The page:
Jesus said, Peter, 70 times seven. Figuring, you put up with something after several times, you'll lose count. But that's love.
Love bears up. Love puts up. Love doesn't call it quits.
It suffers long. Is kind, winsome, warm, welcoming. Love doesn't envy. Love doesn't parade itself.
Is not puffed up. Doesn't make it all about me. Doesn't behave rudely. Doesn't seek its own.
Is not provoked. Does not rejoice in iniquity. Rejoices in the truth. Bears all things. Believes all things.
Hopes all things. Endures all things. Love never fails. This part of Paul's epistle is so rich and so sublime, it's almost like we should just let it soak in without much commentary.
It's just so good. But wouldn't you agree in what we just read in this description of love that this sounds exactly like the character of God? God is love.
1 John 4 8. God is love. This is a perfect description of God. In fact, this is a perfect description of the Lord Jesus Christ. Jesus suffers long and is kind.
Jesus does not envy. He doesn't parade himself. He's not puffed up. He doesn't behave rudely. He doesn't seek his own.
He's not provoked. He thinks no evil. He does not rejoice in iniquity.
But Jesus rejoices in truth. He bears all things. Believes all things. Hopes all things. Endures all things. Jesus never fails.
It's a perfect picture of Jesus. Now here's a little test for you. Insert your name. See how far you can get down the list without throwing up. I mean, it gets ridiculous after a while.
I'll try it. Skip suffers long and is kind. Skip does not envy. He does not parade himself. He's not puffed up. He doesn't behave rudely.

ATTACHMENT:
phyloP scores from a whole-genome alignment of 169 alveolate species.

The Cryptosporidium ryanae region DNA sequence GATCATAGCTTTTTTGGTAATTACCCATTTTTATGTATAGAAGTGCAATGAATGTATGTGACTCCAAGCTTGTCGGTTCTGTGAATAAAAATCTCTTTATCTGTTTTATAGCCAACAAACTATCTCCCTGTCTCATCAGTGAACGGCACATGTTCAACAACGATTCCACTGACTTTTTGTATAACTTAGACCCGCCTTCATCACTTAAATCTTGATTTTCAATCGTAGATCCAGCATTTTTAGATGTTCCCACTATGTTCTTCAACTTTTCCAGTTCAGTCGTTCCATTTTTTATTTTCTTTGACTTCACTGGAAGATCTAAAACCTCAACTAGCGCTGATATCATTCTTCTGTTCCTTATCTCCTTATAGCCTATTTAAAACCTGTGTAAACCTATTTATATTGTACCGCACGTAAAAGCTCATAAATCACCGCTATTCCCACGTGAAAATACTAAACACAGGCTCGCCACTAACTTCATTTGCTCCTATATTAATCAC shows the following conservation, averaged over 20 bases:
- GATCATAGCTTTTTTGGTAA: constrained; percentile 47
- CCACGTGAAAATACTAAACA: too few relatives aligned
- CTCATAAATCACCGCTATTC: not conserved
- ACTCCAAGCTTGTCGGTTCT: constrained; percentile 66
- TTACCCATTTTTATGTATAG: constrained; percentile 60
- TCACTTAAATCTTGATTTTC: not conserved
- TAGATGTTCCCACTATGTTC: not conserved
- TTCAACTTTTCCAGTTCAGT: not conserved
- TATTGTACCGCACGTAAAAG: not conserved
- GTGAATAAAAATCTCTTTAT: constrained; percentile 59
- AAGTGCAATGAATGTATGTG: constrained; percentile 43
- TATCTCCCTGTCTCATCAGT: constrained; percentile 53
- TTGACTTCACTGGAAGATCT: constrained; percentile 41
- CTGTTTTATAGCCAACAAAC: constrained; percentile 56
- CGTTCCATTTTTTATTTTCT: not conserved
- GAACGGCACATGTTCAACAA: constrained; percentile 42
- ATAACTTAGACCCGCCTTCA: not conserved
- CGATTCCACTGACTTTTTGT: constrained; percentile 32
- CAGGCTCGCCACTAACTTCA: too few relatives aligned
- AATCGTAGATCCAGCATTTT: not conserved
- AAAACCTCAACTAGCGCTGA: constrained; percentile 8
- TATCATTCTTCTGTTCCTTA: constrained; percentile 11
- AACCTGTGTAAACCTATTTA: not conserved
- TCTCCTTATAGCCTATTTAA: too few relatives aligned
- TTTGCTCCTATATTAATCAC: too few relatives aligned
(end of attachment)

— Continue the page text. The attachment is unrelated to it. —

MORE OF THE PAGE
You haven't seen me drive. He doesn't seek his own. So often I do. He's not provoked. Too often I am.
He thinks no evil. I haven't had a day where that has happened. But and then you get down to verse 8.
Skip never fails. You're laughing, but put your name there. Doesn't work with us. You put Jesus' name there. Flows, man.
Perfectly. So now we know by doing that little taste test, that little comparison, how far we have to grow to be Christ-like and how much work he has yet to do on us. But verse 8, whether there are prophecies, yet to do on us. But verse 8, whether there are prophecies, they will fail. Whether there are tongues, they will cease. Whether there is knowledge, it will vanish away. For we know in part, we prophesy in part. But when that which is perfect has come, then that which is in part will be done away. We spoke several weeks ago when we began our study in chapter 12.
We made note of this. We went ahead and looked at this and we explained that there are a group of Christians in the church, church generally, who are cessationists. They don't believe in the perpetuity of gifts. They don't believe the gifts of the Spirit are for today.
They believe they passed away with the early church. And they will often cite this verse and interpret this verse to mean that which is perfect means when the Scripture has finally been all written, then we don't need to rely on that little band-aid approach of spiritual gifts. Now that we have the Bible, the full revelation of God, that is a reference to that which is perfect.